7 Warning signs of kidney disease that people should pay attention to ...
The human body is an incredible system that performs specific functions. As such, each part is a very important one: the eyes serve to see, the ears to listen, etc. But what about the kidneys? What is your work in the body? These bean-shaped organs, located in the lower part of the rib cage, are responsible for removing waste and extra fluid from the body while maintaining potassium and sodium levels under control. That's why, when something goes wrong in your kidneys, there may be potentially life-threatening complications. The risk is greater if you have high blood pressure, diabetes or family history. People age 60 or older experience these types of kidney problems more often. Here are seven possible signs that you should pay attention to.
1. Low energy or difficulty concentrating
When a person begins to experience a severe decrease in kidney function, it can lead to an accumulation of toxins and impurities in the blood. Therefore, the consequence may be that you feel very tired, weak, or have a hard time concentrating on simple tasks. On the other hand, another complication that is usually quite common in kidney disease is anemia, which can also cause weakness and fatigue. It is true that fatigue can be due to many factors, such as stress, but it would not hurt to take this into account.
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2. Problems to fall asleep
Similarly, when the kidneys go through serious difficulties in filtering excess properly, the toxins remain in the blood rather than being discarded through the urine. Therefore, this can make the person have problems at bedtime; There is also a close link between obesity and chronic kidney disease. Also, sleep apnea is also very common in those who suffer from this type of chronic disease, compared to the general population.
3. Dry skin and itching
Kidneys that perform their function perfectly perform several important tasks, including removing wastes and excess body fluid, helping to produce red blood cells, keeping bones strong, and working to establish the correct amount of minerals in the torrent blood. On the other hand, dry skin and a sharp itch may be a sign of a mineral and bone disease that often accompanies an advanced kidney disease when the kidneys are no longer able to maintain the proper balance of minerals and nutrients in the blood.
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4. Recurrent need to urinate
If you have recently changed your urination habits, and there is a big difference between before and now, having to go to the bathroom much more often, especially at night, could be a sign of kidney disease. When the "filters" of the kidneys are damaged, this can cause an increase in the urge to urinate; Often this can also be a sign that you have a urinary infection or even an enlarged prostate, in the case of men. Pay special attention if your urine has leftover blood or is very frothy.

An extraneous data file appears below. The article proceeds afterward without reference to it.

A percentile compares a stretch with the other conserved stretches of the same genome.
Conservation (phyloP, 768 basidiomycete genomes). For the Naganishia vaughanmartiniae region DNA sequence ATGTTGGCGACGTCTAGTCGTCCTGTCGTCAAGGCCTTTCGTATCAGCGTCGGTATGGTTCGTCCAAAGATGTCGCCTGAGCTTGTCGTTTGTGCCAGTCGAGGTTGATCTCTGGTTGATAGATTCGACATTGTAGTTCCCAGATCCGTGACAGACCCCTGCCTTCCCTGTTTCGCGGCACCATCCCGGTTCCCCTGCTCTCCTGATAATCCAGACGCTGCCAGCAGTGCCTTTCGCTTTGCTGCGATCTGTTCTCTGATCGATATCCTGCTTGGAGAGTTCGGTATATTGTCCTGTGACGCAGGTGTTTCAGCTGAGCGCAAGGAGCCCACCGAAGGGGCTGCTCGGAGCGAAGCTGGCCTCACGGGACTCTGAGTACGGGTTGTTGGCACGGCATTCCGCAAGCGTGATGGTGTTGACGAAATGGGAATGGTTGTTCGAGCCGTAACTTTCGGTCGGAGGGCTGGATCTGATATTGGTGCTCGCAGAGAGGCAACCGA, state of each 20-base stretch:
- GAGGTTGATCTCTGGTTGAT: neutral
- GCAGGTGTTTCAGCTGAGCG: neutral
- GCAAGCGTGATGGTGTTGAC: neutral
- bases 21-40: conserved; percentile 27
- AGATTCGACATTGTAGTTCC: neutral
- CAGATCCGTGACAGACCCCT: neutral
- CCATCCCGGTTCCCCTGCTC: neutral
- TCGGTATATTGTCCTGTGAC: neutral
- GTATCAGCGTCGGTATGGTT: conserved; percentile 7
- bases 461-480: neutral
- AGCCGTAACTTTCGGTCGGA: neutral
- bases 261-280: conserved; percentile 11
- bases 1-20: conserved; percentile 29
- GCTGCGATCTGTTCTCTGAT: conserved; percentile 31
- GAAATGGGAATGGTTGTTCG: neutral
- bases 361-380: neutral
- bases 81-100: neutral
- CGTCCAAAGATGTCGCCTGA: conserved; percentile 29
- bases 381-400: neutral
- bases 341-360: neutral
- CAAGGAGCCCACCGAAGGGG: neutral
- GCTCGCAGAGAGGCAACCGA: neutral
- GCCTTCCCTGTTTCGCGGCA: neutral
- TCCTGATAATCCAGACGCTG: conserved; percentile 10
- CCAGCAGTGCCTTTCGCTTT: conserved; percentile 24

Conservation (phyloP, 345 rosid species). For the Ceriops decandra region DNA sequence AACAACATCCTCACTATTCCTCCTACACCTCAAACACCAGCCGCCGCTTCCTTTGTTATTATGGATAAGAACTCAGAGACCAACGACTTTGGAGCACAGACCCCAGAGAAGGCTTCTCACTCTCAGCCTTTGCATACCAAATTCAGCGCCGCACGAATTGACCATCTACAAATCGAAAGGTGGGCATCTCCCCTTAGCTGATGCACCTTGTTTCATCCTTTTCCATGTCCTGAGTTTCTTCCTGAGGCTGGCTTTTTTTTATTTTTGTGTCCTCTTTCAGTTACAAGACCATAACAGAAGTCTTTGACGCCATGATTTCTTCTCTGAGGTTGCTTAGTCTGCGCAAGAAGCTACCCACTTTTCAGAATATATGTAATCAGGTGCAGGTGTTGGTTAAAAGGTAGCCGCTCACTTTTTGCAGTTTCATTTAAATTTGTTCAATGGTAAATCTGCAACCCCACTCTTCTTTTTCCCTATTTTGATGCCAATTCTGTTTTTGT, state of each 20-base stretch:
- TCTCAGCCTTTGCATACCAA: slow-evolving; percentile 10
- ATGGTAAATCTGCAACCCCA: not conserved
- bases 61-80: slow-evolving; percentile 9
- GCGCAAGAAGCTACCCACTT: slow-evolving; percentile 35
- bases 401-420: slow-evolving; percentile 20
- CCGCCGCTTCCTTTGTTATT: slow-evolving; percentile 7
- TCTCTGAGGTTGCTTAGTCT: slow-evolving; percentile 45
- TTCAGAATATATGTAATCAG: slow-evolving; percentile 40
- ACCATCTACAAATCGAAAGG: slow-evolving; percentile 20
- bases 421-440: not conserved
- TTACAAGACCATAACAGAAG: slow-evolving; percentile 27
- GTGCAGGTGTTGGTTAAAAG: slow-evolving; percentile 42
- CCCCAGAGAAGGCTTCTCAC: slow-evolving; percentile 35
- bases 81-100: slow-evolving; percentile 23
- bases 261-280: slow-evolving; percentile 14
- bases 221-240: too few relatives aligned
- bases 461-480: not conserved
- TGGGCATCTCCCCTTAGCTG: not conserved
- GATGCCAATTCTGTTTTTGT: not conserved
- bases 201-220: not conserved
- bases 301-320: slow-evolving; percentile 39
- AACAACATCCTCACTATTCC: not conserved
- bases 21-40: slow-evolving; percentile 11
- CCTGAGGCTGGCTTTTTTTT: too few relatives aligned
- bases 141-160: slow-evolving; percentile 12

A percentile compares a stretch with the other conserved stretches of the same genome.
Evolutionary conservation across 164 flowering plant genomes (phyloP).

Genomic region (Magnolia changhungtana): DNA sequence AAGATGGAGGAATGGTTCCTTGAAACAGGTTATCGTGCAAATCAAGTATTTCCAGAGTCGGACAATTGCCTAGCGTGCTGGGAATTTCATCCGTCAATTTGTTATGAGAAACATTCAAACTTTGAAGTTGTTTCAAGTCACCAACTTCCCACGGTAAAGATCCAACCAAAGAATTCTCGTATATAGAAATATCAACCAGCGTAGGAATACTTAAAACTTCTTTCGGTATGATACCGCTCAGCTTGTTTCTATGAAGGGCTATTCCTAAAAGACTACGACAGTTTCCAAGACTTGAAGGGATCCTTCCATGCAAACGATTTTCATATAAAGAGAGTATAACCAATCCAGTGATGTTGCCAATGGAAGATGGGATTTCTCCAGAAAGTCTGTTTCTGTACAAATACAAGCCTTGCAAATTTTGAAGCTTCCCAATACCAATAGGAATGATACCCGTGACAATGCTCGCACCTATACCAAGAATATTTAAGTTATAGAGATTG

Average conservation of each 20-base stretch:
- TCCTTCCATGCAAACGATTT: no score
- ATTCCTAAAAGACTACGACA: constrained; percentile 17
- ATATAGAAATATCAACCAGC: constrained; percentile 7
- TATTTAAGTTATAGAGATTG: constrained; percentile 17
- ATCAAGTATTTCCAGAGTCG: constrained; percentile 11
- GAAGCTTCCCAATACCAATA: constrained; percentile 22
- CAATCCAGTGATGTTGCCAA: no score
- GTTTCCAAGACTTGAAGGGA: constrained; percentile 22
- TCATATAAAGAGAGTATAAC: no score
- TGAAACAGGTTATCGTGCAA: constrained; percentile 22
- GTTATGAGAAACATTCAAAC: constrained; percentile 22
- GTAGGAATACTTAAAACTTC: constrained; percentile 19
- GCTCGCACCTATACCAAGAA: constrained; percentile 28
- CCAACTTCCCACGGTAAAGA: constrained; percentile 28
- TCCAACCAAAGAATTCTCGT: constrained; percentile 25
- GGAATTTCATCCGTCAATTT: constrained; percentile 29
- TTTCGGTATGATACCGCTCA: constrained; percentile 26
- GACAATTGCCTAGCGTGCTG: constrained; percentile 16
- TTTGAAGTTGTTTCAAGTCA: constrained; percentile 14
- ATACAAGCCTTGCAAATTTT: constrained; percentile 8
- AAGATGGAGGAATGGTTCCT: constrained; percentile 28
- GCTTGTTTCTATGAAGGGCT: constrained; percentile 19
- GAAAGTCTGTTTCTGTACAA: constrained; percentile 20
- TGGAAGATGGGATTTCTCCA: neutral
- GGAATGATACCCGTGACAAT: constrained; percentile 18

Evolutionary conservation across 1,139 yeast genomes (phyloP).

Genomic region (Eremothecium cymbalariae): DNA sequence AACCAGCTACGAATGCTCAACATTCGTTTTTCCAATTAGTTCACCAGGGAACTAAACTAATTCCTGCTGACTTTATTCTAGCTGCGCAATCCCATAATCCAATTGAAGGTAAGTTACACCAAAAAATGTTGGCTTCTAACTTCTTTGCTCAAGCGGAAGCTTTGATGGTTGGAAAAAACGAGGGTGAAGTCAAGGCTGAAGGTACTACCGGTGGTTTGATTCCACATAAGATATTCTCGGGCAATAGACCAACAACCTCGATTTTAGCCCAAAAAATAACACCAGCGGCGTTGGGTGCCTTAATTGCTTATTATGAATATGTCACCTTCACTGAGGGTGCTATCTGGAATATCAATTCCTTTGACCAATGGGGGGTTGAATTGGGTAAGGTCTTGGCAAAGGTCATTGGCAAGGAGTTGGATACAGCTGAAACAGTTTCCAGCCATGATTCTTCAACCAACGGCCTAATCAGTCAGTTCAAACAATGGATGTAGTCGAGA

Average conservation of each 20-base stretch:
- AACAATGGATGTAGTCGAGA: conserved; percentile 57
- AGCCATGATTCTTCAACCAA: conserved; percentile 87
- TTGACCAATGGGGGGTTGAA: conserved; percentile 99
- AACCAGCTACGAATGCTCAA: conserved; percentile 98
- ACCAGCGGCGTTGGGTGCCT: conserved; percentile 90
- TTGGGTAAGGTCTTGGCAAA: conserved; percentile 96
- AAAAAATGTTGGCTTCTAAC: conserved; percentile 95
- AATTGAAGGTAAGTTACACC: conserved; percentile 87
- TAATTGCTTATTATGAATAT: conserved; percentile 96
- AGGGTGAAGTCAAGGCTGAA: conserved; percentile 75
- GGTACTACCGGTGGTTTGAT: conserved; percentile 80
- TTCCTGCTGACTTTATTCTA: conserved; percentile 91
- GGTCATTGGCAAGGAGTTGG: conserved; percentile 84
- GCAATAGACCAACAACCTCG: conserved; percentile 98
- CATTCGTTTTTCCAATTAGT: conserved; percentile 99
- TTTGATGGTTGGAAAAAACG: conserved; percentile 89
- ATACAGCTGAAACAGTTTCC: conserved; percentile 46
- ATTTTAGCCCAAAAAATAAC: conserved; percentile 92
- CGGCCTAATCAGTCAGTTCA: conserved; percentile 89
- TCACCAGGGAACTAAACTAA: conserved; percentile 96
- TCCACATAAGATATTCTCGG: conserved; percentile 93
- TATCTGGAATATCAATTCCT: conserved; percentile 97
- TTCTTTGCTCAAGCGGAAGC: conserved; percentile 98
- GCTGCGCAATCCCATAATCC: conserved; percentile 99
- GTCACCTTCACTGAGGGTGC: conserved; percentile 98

5. Persistent swelling in the ocular area
You may also experience a kind of swelling that does not stop in the area around the eyes. Mainly you should know that if a urine test shows a certain amount of protein, that means that the activity of the kidneys has been harmed, allowing the protein to seep into it. That's why this swelling in the eye area may be because the kidneys are filtering a large amount of protein in the urine, rather than holding it in the body.
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6. Pain and swelling in the ankles and feet area
Decreased kidney function can also lead to sodium retention, causing a large swelling in the feet and ankles. This inflammation in the lower extremities can also be a sign of heart disease, liver disease and some chronic problems of the veins of the legs, related to blood circulation. Do not hesitate to consult your doctor if you notice one of these symptoms, even if it is not related to the kidneys.
7. Loss of appetite and muscle cramps
It is true that these symptoms are quite general, but an accumulation of toxins resulting from diminished renal function may be one of the causes. On the other hand, imbalances in the level of electrolytes may come from an impaired renal function; For example, low levels of poorly controlled calcium and phosphorus can contribute to muscle cramps. Have you ever felt one of these symptoms? Is there a history in your family of kidney disease? If so, do not hesitate to go to your doctor and do a check up.
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